The statement said Dr Bawumia disputed the fiscal deficit of 14.5 per cent of GDP (old series) the NPP government left behind in 2008, but said that it should be noted that the fiscal deficit of 6.5 per cent of GDP he quoted for 2008 was based on the new series and included divestiture receipts.
“If divestiture receipts are excluded, the fiscal deficit for 2008 was 8.5 per cent of GDP (new series) which is equivalent to the 14.5 per cent (old series) quoted in the 2009 budget.
“Dr Bawumia also states that the debt to GDP ratio reduced from 189 per cent in 2000 to 29 per cent by 2008. The 189 per cent debt to GDP ratio is based on the old series while the 29 per cent ratio is based on the new series. The statistics, however, show that the debt to GDP ratio in 2000 is 181 per cent (old series) and 49 per cent in 2008 (old series). Again it is intellectually dishonest to compare the ratios based on the old and new series,” the statement said.
“The fact that oil prices had increased by 13 per cent between 2009 and 2011 did not necessarily mean that the country benefitted from that increase from 2009 as the speaker implied.
“We only started exporting oil in 2011. In addition, the entire oil revenue is not available for the state as state’s Carried and Participating interest in the Jubilee Fields is 13.5 per cent,” the statement pointed out.
According to the statement, using selective statistics to describe the performance of the agriculture sector, Dr Bawumia claimed that rather than expanding, the agriculture sector had seen steadily declining growth rates from 7.4 per cent in 2008 to 0.8 per cent by 2011.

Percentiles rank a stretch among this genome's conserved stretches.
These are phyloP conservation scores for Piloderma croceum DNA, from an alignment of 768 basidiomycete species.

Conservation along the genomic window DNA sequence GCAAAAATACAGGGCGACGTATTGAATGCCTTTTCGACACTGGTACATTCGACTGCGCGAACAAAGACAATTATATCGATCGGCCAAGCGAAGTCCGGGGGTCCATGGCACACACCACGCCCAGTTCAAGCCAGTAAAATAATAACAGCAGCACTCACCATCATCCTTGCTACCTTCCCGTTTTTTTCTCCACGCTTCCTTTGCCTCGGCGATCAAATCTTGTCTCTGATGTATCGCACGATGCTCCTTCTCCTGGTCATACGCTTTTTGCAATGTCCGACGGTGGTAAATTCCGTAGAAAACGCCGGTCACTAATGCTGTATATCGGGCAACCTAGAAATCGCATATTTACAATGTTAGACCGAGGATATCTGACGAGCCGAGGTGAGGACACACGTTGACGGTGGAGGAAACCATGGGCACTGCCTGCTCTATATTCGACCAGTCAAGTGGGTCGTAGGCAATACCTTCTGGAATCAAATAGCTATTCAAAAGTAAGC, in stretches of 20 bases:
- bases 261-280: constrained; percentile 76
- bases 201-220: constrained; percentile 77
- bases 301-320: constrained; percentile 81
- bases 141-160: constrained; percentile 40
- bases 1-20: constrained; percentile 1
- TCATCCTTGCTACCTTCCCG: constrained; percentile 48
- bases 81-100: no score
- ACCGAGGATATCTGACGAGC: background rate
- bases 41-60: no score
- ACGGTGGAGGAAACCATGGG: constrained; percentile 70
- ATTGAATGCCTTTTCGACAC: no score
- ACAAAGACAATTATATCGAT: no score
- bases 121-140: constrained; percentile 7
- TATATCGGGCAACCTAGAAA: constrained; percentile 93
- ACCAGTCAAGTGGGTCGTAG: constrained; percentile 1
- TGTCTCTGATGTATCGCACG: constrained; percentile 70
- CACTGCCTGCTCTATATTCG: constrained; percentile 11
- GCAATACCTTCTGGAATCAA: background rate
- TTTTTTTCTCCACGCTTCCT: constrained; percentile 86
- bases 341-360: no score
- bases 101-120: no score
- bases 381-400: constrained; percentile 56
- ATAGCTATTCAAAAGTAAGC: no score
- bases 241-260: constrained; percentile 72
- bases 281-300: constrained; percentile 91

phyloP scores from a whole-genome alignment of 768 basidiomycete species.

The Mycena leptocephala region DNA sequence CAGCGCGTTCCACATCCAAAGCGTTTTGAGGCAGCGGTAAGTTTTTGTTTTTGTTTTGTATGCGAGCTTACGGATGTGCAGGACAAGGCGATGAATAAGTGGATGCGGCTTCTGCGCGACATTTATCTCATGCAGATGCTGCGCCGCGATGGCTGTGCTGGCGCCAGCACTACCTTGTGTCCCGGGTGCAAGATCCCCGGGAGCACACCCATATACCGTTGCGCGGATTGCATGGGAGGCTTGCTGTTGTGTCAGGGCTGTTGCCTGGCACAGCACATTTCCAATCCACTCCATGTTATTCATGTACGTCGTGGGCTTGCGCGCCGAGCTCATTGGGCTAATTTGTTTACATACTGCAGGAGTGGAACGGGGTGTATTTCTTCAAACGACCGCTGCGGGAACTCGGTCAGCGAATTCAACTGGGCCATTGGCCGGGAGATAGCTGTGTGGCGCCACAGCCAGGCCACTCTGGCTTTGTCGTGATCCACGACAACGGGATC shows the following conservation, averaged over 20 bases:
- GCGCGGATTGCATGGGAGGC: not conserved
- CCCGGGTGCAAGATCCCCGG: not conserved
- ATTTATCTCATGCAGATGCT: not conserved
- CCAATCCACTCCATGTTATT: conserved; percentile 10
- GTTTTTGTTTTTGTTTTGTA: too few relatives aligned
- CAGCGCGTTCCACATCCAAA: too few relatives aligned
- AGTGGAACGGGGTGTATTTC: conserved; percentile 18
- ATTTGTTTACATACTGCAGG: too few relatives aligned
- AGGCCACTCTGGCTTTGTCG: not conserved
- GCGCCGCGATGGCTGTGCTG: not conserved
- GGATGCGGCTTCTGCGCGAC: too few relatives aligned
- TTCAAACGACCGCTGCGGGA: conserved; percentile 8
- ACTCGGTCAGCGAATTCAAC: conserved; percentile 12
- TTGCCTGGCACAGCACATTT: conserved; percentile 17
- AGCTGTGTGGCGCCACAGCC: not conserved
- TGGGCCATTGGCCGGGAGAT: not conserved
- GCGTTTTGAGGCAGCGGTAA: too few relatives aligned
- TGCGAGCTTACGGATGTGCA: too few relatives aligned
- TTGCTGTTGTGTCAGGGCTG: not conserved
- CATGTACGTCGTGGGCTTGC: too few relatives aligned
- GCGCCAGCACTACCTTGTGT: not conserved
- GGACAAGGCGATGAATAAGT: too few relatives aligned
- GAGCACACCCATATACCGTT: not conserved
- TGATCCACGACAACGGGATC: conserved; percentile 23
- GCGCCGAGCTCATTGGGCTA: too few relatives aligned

Reacting, the government said it should be pointed out that the agriculture sector contracted by 1.7 per cent in 2007, a situation which never occurred during 2009-2011 period.
“In 2007, all the subsectors in agriculture contracted except livestock. Crops, cocoa, forestry & logging, and fishing contracted by 1.4 per cent, 8.2 per cent, 4.1 per cent, and 7.2 per cent respectively,” it said and wondered why Dr Bawumia excluded cocoa in his analysis of the crop subsector.
On fishing, the government said it should be noted that contraction in the subsector was usually accompanied by an expansion.
For example in 2007, it said, the sub-sector contracted by 7.2 per cent but its growth rebounded to 17.4 per cent in 2008 before contracting again at 5.7 per cent in 2009.
The analysis of the industrial sector performance also left out the contraction of the electricity sub-sector in 2007 as the sector contracted by 17.2 per cent which was much worse than the contraction of 0.8 per cent in 2011.
On unemployment, Dr Bawumia asserted that the growth of the economy was jobless and quoted the Trades Union Congress (TUC) Secretary-General to substantiate his point.
The government said without any reference to any employment survey, one wondered the source of Dr Bawumia’s evidence for jobless growth.
On fiscal developments and public debt, the statement explained that the borrowing policy of government was premised on debt sustainability.
“The main issue is not the amount of money borrowed but what the amount borrowed is used for and whether the borrowing can be serviced sustainably. Our debt indicators clearly show that as at the end 2011 our total debt to GDP ratio stood at 40.35% which is far below the debt threshold of 60 per cent for lower middle-income countries. A sizeable number of the projects executed using the loan facilities are self-financing.”
“In terms of the use of loan resources for example, the US$850 million out of the US$3 billion Chinese loan facility would be used for the provision of gas infrastructure for the production of gas,” the statement said.